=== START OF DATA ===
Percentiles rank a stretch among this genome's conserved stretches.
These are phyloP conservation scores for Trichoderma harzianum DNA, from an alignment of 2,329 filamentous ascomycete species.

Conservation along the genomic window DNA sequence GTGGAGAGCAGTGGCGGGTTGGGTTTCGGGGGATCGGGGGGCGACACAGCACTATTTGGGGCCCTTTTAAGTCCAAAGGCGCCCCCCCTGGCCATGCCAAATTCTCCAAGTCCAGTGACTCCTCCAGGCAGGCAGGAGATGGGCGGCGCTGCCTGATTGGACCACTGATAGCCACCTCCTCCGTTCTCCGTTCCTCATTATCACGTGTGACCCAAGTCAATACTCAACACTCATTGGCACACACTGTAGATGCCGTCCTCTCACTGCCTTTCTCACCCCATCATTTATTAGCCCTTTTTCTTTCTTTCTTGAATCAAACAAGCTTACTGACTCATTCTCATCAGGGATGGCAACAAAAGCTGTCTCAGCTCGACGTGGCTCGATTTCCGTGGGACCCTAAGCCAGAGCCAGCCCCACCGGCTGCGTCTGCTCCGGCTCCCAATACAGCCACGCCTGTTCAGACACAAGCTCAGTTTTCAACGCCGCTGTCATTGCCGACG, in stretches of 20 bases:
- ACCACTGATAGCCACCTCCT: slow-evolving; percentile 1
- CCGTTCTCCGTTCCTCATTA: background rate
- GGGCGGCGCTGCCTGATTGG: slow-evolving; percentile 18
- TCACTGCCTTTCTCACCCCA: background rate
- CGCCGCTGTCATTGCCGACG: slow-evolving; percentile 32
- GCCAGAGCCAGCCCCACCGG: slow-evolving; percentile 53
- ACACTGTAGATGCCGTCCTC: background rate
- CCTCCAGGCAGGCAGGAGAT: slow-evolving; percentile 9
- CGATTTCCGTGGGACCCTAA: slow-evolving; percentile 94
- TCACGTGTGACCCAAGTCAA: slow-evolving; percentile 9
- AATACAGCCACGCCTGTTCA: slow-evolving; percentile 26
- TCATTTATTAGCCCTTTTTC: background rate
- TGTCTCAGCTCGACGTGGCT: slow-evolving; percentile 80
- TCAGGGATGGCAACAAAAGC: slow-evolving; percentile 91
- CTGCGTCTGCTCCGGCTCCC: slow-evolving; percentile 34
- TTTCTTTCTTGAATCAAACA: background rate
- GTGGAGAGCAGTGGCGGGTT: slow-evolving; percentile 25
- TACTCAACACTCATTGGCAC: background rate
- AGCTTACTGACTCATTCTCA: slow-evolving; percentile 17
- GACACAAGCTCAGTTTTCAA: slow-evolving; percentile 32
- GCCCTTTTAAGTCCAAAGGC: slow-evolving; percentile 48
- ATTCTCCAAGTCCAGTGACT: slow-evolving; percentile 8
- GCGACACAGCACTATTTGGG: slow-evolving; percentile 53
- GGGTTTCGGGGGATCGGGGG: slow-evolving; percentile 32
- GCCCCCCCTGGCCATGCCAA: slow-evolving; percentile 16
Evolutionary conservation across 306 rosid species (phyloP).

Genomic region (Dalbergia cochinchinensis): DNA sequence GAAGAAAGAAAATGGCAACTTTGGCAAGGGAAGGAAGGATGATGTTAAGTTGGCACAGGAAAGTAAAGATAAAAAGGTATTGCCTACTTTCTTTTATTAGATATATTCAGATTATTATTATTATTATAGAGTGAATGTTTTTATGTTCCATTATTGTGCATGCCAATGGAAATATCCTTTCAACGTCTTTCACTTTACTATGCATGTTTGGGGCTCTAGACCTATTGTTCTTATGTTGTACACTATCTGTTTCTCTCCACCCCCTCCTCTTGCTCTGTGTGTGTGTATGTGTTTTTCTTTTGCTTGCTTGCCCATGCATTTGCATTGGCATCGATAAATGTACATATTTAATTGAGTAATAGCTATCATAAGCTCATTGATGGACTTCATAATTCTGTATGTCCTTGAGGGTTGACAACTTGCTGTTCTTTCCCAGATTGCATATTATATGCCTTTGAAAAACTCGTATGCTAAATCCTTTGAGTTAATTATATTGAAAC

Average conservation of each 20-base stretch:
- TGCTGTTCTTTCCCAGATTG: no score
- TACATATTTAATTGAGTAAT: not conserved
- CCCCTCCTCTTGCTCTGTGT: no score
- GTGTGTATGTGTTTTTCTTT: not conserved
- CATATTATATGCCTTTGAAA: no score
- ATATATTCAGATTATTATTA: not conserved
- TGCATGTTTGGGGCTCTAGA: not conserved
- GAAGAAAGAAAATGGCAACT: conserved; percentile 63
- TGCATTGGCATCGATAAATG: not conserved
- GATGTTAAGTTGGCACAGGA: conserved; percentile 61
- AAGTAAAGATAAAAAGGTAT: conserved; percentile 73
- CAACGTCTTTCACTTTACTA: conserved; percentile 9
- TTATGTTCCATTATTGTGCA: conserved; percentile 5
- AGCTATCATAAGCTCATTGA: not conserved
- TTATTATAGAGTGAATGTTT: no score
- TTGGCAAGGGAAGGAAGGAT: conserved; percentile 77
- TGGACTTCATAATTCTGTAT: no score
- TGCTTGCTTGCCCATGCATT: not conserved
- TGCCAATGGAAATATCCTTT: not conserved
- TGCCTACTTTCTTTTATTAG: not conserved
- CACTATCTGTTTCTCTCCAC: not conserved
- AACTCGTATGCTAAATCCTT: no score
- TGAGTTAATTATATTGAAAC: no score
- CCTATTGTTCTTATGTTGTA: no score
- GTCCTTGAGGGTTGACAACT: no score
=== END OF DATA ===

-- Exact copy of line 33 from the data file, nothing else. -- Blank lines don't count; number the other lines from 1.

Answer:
- TACATATTTAATTGAGTAAT: not conserved